15. 15. Fabrication • Two basic techniques for the fabrication of nanoscale entities. 1. Top-down approaches  A macroscale (or microscale) object and to carve out nanoscale patterns.  In this approaches, patterns are first designed on a large scale, their lateral dimensions are reduced and then used to transfer the nanoscales features into or onto the bulk material.  Physical interaction • Lithography ~ method for making printed circuits • Mechanical stamping • Nanoscale printing  Most common approach is photolithography, the technique used to fabricate very large scale integrated circuits having feature dimension on the 100 nm scale
  16. 16. Top - down 1m Bulk material Thin films Top-down technique starts with larger objects that are whittled down into nanoscale objects Heterostructures Litographic wires Quantum dots 1 nm Nanocrystals Molecular wires Proteins Molecules 100 pm Atoms Bottom - up Bottom-down technique starts with smaller objects that are combined into nanoscale objects
  17. 17. 2. Bottom – up approaches – Build larger objects by controlling the arrangements of their component smaller-scale objects – Start with control over the arrangements of atoms and molecules – Bottom up approach to nanoscale fabrication because of its focus on the interactions of atoms and molecules and their arrangement into larger functional structures
  18. 18. Synthesis • Methods widely used to prepare nanomaterials.  Solution based synthesis of nanoparticles – Main techniques for nanoparticle synthesis because they have atomically mixed and highly mobile reagents • Allow for the incorporation of stabilizing molecule • Widely successful in practise • Two stages of crystallization from solution are nucleation and growth – Basic stages in solution chemistry are: • Solvate the reactant species and additives • Form stable solid nuclei from solution • Grow the solid particles by addition of material until the reactant species are consumed.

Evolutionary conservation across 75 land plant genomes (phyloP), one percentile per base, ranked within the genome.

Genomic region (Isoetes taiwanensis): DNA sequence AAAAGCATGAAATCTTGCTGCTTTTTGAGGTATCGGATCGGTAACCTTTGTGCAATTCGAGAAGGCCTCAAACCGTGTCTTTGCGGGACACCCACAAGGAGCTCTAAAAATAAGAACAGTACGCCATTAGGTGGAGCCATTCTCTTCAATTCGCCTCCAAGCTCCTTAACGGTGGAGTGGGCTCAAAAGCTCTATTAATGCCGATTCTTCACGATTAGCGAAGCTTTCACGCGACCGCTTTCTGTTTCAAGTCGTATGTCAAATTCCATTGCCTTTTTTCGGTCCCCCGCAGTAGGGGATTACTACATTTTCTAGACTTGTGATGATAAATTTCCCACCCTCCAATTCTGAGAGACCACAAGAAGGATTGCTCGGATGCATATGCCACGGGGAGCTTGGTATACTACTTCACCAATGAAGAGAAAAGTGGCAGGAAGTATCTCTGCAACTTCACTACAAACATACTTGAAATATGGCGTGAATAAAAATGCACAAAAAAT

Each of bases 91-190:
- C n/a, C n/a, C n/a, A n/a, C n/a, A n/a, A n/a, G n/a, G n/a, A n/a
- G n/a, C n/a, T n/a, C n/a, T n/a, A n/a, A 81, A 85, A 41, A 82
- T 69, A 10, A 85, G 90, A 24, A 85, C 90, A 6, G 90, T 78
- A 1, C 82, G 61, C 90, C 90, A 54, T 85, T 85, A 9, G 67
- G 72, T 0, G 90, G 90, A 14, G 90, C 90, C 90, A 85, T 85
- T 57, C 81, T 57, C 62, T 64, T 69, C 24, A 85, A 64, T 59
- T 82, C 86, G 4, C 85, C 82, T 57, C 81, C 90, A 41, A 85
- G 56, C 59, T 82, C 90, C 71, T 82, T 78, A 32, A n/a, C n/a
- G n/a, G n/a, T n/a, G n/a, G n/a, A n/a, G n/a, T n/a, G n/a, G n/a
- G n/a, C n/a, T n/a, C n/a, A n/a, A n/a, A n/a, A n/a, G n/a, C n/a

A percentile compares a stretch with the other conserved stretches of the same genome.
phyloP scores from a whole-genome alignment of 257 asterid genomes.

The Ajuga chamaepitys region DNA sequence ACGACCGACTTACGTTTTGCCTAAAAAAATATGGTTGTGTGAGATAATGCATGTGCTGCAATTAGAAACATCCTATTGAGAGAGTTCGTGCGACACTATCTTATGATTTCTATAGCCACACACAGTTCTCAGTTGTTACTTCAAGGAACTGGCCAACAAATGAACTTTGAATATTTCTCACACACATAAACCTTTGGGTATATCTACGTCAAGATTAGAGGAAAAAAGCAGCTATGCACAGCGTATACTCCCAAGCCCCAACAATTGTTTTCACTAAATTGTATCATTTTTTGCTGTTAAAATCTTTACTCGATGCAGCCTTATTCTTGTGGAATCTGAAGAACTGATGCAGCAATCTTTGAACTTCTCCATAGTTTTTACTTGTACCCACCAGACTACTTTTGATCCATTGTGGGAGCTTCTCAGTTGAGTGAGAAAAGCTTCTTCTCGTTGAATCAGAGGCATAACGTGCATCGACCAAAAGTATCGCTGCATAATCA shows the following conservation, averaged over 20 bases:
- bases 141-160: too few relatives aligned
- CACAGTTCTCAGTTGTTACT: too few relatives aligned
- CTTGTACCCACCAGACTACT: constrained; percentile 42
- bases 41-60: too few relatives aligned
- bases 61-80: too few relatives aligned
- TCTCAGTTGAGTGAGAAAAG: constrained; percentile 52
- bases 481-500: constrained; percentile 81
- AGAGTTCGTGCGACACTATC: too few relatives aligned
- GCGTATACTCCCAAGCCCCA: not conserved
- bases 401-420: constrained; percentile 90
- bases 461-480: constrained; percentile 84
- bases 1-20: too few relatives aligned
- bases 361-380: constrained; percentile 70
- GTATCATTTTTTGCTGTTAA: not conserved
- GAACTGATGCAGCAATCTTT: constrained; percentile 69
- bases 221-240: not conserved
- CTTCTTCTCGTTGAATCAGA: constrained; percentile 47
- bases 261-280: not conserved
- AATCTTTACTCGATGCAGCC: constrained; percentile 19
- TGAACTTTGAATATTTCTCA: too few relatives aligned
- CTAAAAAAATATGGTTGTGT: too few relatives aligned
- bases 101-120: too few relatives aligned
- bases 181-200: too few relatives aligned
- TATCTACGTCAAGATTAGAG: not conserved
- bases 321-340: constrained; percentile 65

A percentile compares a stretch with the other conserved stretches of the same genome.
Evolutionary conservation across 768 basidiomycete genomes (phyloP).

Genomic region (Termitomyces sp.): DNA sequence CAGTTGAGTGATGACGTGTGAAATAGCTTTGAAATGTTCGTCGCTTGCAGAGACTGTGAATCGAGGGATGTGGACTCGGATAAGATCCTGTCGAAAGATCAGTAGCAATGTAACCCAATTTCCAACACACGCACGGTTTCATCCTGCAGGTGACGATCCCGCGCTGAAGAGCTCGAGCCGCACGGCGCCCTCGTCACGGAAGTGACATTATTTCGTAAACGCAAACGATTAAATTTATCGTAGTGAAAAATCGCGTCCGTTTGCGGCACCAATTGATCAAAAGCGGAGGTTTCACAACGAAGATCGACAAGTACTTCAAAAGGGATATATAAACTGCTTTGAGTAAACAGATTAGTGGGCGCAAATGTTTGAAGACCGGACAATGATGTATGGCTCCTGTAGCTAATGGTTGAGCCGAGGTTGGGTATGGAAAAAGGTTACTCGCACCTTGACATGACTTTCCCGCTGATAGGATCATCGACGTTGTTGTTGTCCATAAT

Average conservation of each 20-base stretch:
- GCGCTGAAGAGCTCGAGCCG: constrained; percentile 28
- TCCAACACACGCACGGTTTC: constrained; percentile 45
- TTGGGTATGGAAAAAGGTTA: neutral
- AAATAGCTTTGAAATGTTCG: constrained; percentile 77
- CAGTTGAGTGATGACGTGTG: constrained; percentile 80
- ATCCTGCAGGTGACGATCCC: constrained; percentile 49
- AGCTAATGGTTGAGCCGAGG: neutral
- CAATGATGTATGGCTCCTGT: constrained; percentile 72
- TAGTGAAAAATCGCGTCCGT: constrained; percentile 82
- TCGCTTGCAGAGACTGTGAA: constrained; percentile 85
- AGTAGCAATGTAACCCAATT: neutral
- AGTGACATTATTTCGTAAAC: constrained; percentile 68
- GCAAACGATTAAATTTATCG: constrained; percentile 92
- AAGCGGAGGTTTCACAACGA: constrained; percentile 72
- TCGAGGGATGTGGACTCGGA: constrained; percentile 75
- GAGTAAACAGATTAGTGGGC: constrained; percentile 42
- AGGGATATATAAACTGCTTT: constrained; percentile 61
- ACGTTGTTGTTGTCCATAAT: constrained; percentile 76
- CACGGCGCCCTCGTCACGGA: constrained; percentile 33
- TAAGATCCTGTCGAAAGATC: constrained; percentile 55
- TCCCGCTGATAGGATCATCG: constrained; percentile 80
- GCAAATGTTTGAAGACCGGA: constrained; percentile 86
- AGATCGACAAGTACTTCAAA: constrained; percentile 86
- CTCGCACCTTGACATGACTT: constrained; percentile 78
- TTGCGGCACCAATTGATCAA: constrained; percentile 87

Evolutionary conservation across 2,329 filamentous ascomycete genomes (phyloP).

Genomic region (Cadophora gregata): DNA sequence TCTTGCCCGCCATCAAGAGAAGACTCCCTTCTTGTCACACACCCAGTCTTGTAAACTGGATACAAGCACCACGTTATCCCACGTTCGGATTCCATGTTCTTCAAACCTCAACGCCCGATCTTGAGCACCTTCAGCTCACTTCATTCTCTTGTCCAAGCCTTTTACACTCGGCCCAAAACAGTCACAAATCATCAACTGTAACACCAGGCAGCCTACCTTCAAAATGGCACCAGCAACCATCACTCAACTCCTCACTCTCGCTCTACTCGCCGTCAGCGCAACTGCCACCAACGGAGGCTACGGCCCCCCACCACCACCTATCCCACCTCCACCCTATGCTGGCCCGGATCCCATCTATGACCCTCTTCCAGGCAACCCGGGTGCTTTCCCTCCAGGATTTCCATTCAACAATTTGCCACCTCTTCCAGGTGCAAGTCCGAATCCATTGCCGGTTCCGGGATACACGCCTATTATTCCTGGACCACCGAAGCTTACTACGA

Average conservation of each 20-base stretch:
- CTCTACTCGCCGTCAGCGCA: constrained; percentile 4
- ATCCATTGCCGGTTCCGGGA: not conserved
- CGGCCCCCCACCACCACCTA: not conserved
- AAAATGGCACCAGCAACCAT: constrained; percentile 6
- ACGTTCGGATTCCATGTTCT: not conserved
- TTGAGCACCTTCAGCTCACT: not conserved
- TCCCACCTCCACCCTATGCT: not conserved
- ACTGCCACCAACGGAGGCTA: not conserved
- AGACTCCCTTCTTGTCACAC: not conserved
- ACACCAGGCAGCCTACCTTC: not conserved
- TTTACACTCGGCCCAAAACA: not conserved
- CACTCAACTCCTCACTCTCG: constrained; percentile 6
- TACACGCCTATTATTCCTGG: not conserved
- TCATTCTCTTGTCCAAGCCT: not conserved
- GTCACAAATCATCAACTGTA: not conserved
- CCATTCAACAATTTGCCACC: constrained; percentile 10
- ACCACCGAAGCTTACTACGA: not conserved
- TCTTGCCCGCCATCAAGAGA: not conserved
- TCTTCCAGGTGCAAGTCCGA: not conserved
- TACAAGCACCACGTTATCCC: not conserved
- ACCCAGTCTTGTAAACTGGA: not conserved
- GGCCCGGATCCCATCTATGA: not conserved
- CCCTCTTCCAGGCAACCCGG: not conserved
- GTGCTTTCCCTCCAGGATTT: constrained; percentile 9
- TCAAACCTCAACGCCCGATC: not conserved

19. 19.  Vapour phase synthesis of nanoparticle • Alternative techniques for nanoparticle synthesis because they have atomically mixed and highly mobile reagents • It can be controlled by varying the condition and also widely succesful in practice. • It as a attractive synthesis methods for particles when continuous operation is required or when solution method do not produce good quality nanoparticles.
  20. 20.  Synthesis using frameworks, supports and substrates  Nanosized reaction vessel • By carrying out reactions in nanoscale reaction vessels, the ultimate dimensions of solid products are confined to the vessel size; a reverse micelle has an aqueous core in which reactions can occur  Physical vapour deposition • A vapour of atoms, ions or clusters physically adsorb to the surface and combine with other species to create a solid • Molecular beam epitaxy (MBE) is a technique where evaporated species from elemental charges are directed as a beam at a substrate where growth occurs  Chemical vapour deposition • A vapour of molecules chemically interact or decompose at or near the substrate, where they adsorb to the surface and combine with other species to create a solid and residual gaseous product.